The problem posed by ninedigits solutions consists in the organization of the numbers 1 to 9 in a square of 3 * 3 to make the sum of the numbers of the first two rows is equal to the bottom row.
This program is aimed at reflecting on the addition. The goal is to find results that meet the primary condition. We must be aware that after obtaining a correct result can be achieved more easily results having in mind the properties of the sum.
Ninedigits has 336 solutions. If the program could become be easy for some, then the goal would be to find valid solutions in which a lady could travel chess box containing 1 to 9 doing right moves in this chess game piece. According to our analysis, there are three solutions of this type. You can also find the solution, following the same conditions, but with the tower of chess: This combination of conditions is only one solution. The program displays graphically the fact that having these special results.
For to switch the numbers between them, you can click on two squares, and they become exchanged. You can also drag a number of other to swap them.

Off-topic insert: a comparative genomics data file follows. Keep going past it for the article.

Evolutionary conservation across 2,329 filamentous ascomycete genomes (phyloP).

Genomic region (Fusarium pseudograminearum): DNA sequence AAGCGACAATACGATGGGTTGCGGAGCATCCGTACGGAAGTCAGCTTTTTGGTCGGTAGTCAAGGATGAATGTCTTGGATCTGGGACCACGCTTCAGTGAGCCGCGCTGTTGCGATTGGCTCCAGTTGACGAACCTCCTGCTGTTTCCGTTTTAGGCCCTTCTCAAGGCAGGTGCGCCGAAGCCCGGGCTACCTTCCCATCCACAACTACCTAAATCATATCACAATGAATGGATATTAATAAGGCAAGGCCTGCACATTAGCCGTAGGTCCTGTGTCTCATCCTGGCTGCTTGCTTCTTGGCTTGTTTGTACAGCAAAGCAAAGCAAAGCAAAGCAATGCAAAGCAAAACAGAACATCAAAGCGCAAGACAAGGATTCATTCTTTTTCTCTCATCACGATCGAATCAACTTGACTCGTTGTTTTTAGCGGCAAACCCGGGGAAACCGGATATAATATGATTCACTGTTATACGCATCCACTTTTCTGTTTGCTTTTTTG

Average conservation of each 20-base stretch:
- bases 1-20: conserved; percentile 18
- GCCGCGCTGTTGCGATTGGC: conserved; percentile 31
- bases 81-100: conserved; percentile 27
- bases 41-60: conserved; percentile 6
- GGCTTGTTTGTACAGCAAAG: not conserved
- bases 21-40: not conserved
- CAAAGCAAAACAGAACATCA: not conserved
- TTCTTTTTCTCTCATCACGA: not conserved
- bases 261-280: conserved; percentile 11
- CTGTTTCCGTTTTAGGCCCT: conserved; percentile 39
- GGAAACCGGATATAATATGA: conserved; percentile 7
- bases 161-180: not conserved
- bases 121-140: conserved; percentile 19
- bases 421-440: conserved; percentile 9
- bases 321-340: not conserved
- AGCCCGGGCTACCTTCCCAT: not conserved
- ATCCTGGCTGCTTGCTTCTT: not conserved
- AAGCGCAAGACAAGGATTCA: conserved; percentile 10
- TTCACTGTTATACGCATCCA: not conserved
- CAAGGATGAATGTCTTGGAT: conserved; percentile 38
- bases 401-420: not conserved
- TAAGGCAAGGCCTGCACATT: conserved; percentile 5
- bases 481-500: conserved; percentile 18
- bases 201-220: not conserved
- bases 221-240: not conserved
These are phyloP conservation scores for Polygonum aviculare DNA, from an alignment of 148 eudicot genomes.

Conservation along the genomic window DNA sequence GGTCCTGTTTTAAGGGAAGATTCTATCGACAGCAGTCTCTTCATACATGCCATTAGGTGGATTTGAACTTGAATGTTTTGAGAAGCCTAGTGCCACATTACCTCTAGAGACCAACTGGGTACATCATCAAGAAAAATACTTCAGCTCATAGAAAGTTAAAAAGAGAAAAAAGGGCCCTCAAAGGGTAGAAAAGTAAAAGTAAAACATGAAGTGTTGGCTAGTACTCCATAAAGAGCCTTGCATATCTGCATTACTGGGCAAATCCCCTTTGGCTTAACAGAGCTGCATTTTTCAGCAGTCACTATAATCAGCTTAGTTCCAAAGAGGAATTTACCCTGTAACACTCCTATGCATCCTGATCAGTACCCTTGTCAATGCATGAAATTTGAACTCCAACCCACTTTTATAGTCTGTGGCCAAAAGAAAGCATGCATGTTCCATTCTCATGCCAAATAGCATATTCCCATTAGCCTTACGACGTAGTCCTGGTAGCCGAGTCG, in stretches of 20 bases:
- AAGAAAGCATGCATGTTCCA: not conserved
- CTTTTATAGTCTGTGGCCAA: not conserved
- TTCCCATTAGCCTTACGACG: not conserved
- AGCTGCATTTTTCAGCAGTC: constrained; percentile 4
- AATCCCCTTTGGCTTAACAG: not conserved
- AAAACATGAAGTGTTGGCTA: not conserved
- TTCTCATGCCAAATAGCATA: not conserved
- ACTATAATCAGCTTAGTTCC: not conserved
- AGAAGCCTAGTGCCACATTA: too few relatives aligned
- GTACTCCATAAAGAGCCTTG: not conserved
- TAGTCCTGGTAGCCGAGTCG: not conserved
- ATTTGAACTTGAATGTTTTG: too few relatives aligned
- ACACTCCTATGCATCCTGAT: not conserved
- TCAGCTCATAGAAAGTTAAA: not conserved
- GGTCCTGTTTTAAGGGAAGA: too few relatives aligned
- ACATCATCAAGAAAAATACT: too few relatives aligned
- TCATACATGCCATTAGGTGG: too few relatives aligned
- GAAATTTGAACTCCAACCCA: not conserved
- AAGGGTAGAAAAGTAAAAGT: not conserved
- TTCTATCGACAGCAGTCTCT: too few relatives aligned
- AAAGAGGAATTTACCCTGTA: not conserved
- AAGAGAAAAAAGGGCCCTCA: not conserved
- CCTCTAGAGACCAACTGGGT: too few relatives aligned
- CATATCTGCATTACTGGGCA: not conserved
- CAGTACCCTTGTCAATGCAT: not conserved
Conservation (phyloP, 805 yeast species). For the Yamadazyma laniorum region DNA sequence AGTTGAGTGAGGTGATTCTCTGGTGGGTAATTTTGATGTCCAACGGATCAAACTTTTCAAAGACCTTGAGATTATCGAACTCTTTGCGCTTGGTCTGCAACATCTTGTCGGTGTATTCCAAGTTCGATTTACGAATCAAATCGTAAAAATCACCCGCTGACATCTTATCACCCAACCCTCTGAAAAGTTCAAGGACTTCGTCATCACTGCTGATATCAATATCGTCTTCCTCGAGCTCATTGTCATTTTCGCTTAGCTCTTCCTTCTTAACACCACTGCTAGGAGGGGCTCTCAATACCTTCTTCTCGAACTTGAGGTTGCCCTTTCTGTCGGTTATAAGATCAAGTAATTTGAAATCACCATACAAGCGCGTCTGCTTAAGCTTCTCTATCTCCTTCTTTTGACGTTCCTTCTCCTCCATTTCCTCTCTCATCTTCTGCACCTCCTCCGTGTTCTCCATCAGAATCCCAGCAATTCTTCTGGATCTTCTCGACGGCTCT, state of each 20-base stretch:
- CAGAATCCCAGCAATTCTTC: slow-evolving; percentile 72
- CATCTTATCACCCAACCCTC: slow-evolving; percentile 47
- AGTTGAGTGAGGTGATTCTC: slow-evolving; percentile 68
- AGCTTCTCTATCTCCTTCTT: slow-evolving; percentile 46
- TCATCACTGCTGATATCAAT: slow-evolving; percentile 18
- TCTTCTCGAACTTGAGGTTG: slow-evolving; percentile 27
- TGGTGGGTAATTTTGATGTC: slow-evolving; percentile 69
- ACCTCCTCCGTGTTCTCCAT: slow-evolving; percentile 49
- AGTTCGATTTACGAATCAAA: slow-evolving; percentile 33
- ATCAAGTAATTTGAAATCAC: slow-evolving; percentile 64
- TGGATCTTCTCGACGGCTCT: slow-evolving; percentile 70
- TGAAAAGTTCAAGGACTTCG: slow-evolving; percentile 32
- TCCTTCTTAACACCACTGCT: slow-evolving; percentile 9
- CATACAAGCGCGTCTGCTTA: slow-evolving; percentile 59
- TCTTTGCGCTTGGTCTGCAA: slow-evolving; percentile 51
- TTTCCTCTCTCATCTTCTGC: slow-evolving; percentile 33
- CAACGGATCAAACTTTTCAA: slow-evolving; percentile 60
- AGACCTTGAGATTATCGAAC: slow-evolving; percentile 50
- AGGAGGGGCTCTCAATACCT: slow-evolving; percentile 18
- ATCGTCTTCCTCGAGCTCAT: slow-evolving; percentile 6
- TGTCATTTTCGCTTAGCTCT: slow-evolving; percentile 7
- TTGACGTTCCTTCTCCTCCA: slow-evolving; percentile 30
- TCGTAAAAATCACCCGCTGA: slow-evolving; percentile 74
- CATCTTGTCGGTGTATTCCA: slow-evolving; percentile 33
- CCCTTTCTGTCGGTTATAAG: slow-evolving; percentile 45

To the right of the main square, the program displays the operation. It is important to understand what the numbers represent the big picture. This is explained in the representation on the right. In this game, the box is interpreted as a sum. Above the representation of operation there are are small ones in gray. No solutions without carrying numbers. If you leave the mouse over the line sum, it appears the result of the sum of the squares of the first two rows.
In each column, if the sum of the first two boxes is equal to the lower box, the numbers appear cyan background. When a solution is found, all numbers, including the main square, the background appears cyan.
To the right of all there's a select box that displays the results. Clicking on each one of them, the program displays the obtained solution.
For this, the program asks for a name to save and retrieve the results. The results are stored in the computer itself.
The results will be saved over a year since the last result found. Unless security reasons, cookies are deleted from the computer. Then the results will disappear.
The ninedigits is based on an idea described in the book: "New Mathematical Diversions" by Martin Gardner published in 1966.
Ninedigits is compatible with all browsers. Has been programmed and tested mostly under Firefox, and this is probably the best browser to use it.
There's a version for Android 2.2 and up at: https://play.google.com/store/apps/details?id=mathcats.nummolt.ninedigits
Ninedigits workshop: Android version: ninedigits workshop
© 2012 Mathcats: Wendy Petti, Boni Córdoba and Maurici Carbó